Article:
Peripheral Artery Disease Specialist Chehalis WA

The initial screening for PAD is quick, inexpensive, and painless. Called the ankle-brachial index (ABI), the test offers a simple and reliable means of diagnosing the condition. The ABI measures the blood pressure of the ankle and arm at the same time using a pencil'shaped ultrasound device called a Doppler.

Helmuth Franz Fritz, MD
1800 Cooks Hill Rd
Centralia, WA
Specialties
Internal Medicine, Cardiovascular Diseases
Gender
Male
Education
Medical School: Loma Linda Univ Sch Of Med, Loma Linda Ca 92350
Graduation Year: 1973

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Theodore Lau
(253) 627-1244
1802 Yakima Ave
Tacoma, WA
Specialty
Cardiology

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Fredric Marc Tobis, MD
(206) 853-3336
8101 SE 79th St
Mercer Island, WA
Specialties
Cardiology
Gender
Male
Education
Medical School: Med Coll Of Pa, Philadelphia Pa 19129
Graduation Year: 1975

Data Provided by:
Grace Peiwen Chen, MD
(206) 989-2157
1959 NE Pacific St # 35422
Seattle, WA
Specialties
Cardiology
Gender
Female
Education
Medical School: Washington Univ Sch Of Med, St Louis Mo 63110
Graduation Year: 2000

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DeVendra K Vora
(253) 572-7320
1901 S Cedar
Tacoma, WA
Specialty
Cardiology, Cardiovascular Disease

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Tiong-Keat Yeoh, MD
(206) 215-4545
550 17th Ave
Seattle, WA
Business
Seattle Cardiology
Specialties
Cardiology

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Jeanne Vesey, MD
PO Box 356422
Seattle, WA
Specialties
Cardiology
Gender
Male
Education
Graduation Year: 2007

Data Provided by:
Roberta Sue Stephenson, MD
(253) 594-1000
16925 Spanaway Loop Rd S
Spanaway, WA
Specialties
Cardiology
Gender
Female
Education
Medical School: New York Med Coll, Valhalla Ny 10595
Graduation Year: 1990

Data Provided by:
Tom R Hornsten, MD, FACC
(206) 232-9373
8911 SE 44th St
Mercer Island, WA
Specialties
Cardiology
Gender
Male
Education
Graduation Year: 2007

Data Provided by:
Ramin Tabibiazar, MD
(206) 543-8584
1959 NE Pacific St # 356422
Seattle, WA
Specialties
Cardiology
Gender
Male
Education
Medical School: Univ Of Ca, San Diego, Sch Of Med, La Jolla Ca 92093
Graduation Year: 1999

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Peripheral Artery Disease

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By Vonalda M. Utterback, CN

Chances are you’ve never heard of peripheral arterial disease, often called PAD, an illness characterized by clogged arteries in the legs and other extremities. Here’s why you should know about it: This potentially deadly disease affects 8 million to 12 million Americans, yet as many as 75 percent of them experience no symptoms and haven’t a clue they have the disease.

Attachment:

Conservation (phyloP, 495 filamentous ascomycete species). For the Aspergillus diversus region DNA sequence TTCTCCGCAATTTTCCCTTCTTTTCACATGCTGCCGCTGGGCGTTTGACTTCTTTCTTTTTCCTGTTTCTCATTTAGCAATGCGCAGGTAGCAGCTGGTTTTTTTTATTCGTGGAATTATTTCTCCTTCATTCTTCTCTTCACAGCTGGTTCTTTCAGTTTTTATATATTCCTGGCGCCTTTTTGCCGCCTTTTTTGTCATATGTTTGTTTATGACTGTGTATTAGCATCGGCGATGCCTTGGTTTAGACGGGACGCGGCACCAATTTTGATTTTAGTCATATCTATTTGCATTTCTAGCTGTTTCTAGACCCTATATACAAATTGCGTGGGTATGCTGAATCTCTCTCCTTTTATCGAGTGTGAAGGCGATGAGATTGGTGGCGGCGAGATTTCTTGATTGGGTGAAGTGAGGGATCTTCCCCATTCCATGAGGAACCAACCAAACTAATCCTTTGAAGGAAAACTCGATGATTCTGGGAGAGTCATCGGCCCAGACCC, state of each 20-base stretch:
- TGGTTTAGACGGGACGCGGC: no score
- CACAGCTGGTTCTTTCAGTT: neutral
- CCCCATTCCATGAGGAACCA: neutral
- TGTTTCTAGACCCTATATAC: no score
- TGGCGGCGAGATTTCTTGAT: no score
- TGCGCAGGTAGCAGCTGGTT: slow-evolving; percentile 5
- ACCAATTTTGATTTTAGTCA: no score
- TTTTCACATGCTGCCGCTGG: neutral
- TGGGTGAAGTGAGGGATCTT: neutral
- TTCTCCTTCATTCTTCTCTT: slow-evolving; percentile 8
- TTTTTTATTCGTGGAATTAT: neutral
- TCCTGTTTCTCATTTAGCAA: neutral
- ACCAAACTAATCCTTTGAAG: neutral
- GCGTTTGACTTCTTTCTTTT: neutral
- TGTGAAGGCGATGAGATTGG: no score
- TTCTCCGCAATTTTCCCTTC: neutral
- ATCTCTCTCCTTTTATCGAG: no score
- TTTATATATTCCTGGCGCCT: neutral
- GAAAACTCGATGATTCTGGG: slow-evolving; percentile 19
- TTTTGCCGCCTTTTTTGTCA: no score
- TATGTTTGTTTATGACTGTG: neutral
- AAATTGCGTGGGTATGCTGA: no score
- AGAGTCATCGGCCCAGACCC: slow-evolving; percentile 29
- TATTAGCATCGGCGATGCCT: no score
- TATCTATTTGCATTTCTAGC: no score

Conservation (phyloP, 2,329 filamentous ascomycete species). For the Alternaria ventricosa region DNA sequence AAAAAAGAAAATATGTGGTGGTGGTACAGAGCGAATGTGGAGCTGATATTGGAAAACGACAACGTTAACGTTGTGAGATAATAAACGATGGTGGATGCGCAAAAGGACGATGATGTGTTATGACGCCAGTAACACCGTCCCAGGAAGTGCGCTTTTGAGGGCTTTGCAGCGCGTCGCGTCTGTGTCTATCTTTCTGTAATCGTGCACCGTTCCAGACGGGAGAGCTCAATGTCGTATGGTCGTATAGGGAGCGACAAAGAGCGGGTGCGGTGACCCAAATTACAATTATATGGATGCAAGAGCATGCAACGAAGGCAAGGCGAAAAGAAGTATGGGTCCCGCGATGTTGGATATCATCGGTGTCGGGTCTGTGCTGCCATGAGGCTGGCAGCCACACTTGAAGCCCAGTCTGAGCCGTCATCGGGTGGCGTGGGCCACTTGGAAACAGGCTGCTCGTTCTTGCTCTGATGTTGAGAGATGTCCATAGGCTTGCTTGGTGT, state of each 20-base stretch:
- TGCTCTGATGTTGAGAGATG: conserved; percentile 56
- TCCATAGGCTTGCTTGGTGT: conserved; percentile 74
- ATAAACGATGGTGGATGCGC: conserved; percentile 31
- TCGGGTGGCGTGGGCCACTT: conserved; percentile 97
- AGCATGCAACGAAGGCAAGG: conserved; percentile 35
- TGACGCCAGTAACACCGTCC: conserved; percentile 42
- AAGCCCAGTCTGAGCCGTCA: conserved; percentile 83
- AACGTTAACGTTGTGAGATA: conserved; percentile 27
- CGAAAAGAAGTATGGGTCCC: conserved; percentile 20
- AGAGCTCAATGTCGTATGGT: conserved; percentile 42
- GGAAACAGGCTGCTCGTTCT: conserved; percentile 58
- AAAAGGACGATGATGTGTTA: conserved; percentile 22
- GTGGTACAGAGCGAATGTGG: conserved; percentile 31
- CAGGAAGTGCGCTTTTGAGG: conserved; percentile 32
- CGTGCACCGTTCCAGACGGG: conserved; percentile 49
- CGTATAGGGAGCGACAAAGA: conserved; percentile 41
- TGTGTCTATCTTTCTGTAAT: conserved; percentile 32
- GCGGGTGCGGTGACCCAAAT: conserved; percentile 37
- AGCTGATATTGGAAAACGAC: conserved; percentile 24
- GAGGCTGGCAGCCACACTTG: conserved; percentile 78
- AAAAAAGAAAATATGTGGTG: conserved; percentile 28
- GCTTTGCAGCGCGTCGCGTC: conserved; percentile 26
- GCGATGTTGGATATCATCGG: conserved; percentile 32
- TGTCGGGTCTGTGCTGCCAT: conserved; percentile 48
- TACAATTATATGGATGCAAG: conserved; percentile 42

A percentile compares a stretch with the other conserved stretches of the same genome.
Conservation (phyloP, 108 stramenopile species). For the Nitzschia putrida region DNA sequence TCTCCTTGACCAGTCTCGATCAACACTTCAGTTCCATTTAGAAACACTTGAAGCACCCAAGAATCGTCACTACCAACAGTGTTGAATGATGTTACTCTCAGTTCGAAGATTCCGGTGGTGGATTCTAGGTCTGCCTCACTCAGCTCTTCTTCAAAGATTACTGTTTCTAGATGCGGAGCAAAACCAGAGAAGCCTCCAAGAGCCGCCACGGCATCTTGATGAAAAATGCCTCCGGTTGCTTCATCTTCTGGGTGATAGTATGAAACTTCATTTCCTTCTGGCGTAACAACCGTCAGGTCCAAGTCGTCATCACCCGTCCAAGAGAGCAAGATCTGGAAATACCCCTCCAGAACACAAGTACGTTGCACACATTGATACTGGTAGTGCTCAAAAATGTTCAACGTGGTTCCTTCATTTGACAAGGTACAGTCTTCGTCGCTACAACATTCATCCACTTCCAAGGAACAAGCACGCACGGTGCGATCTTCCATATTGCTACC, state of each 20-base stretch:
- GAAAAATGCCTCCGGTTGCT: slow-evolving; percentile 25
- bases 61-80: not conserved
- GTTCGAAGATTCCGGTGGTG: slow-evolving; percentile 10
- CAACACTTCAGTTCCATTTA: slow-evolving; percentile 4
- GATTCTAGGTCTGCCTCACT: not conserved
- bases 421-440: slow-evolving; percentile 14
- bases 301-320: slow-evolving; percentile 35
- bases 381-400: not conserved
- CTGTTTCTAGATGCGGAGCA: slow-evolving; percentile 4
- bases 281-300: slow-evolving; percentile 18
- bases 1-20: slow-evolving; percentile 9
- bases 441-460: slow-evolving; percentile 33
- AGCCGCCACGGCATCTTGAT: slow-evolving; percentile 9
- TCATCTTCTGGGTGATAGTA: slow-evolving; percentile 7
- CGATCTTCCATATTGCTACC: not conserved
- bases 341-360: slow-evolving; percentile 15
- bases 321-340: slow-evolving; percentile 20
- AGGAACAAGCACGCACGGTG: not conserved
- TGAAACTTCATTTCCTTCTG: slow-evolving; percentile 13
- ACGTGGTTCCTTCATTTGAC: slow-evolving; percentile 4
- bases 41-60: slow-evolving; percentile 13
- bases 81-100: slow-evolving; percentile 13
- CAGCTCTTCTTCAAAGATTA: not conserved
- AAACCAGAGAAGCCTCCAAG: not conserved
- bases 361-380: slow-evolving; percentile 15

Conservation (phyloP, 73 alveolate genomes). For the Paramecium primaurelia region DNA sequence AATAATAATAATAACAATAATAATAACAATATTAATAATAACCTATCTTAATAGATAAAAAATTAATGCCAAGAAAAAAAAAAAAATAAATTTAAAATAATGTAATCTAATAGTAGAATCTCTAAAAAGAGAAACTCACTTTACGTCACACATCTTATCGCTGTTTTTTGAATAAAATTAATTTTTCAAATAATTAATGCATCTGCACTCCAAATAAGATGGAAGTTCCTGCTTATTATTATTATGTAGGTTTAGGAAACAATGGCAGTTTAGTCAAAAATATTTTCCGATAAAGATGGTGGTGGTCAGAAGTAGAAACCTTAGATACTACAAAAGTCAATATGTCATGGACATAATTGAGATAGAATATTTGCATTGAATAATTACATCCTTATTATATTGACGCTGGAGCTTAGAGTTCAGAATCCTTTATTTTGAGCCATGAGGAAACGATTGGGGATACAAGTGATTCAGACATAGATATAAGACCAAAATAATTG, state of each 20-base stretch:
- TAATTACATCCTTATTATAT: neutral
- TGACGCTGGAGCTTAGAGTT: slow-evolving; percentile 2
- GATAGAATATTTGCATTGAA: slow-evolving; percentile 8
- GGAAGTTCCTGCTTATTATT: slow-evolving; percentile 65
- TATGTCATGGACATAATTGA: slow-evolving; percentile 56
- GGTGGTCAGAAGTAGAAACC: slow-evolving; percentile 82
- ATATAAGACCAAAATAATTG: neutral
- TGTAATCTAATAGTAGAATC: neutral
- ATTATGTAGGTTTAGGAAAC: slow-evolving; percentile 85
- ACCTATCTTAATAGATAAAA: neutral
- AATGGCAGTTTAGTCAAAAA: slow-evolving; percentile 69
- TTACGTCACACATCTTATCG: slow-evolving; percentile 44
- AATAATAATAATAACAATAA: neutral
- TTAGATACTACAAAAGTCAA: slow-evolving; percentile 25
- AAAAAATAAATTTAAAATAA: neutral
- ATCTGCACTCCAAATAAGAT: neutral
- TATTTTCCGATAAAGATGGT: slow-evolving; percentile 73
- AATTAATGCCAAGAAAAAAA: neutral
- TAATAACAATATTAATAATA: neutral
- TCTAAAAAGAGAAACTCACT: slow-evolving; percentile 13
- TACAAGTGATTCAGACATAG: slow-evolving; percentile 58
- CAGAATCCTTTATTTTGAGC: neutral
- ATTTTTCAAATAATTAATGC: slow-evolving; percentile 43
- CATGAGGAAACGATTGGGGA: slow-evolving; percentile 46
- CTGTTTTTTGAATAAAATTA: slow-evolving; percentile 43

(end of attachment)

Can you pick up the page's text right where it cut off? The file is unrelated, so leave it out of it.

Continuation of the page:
The most common type of peripheral vascular disease, PAD occurs when extra cholesterol and other fats, called plaque, collect in the walls of arteries. This process, if left unchecked, narrows the arteries and reduces—and eventually can totally block—blood flow. PAD occurs most often in the legs, but may also affect the heart, stomach, arms, and even kidneys.

“Diagnosis is critical,” says Dennis Goodman, MD, FACC, senior cardiologist at Scripps Integrative Medicine Department in La Jolla, California. “PAD is one of the strongest risk markers for heart disease. People with PAD have a six- to seven-times higher risk of heart attack or stroke (and may even face amputation of the affected limb due to gangrene) if the disease progresses without treatment.” If that’s not enough to encourage you to arm yourself with knowledge of this disease, consider this: Severe and symptomatic PAD increases cardiovascular and coronary heart disease mortality a whopping 15-fold, according to a study conducted at the University of California, San Diego, School of Medicine.

Silent and insidious
PAD develops slowly over years, and symptoms may not appear until the disease has progressed to a very serious stage. “In fact, many people with PAD have no symptoms at all, at least until their leg arteries have narrowed by 60 percent or more,” adds Angila Jaeggli, ND, at the Bastyr Center for Natural Health in Kenmore, Washington.

To add to the confusion, people may mistake the most common symptom of PAD, claudication—a restriction of blood flow to the limbs resulting in fatigue, heaviness, excess tiredness, or cramping in the leg muscles during any type of exercise—as normal fatigue. Or they may chalk it up simply as a sign of aging. Adding further to the confusion, symptoms of claudication come and go, usually appearing only during exertion, which contributes to an “out of pain, out of mind” mentality. Other symptoms of severe PAD include lingering foot pain, slow-healing wounds on the feet or toes, color changes in the skin of the feet, including paleness or blueness, and erectile dysfunction.

Test it out
The initial screening for PAD is quick, inexpensive, and painless. Called the ankle-brachial index (ABI), the test offers a simple and reliable means of diagnosing the condition. The ABI measures the blood pressure of the ankle and arm at the same time using a pencil-shaped ultrasound device called a Doppler. By dividing the highest blood pressure at the ankle by the highest recorded pressure in your arm, your healthcare practitioner arrives at your ABI. Healthy a...

Author: Vonalda M. Utterback

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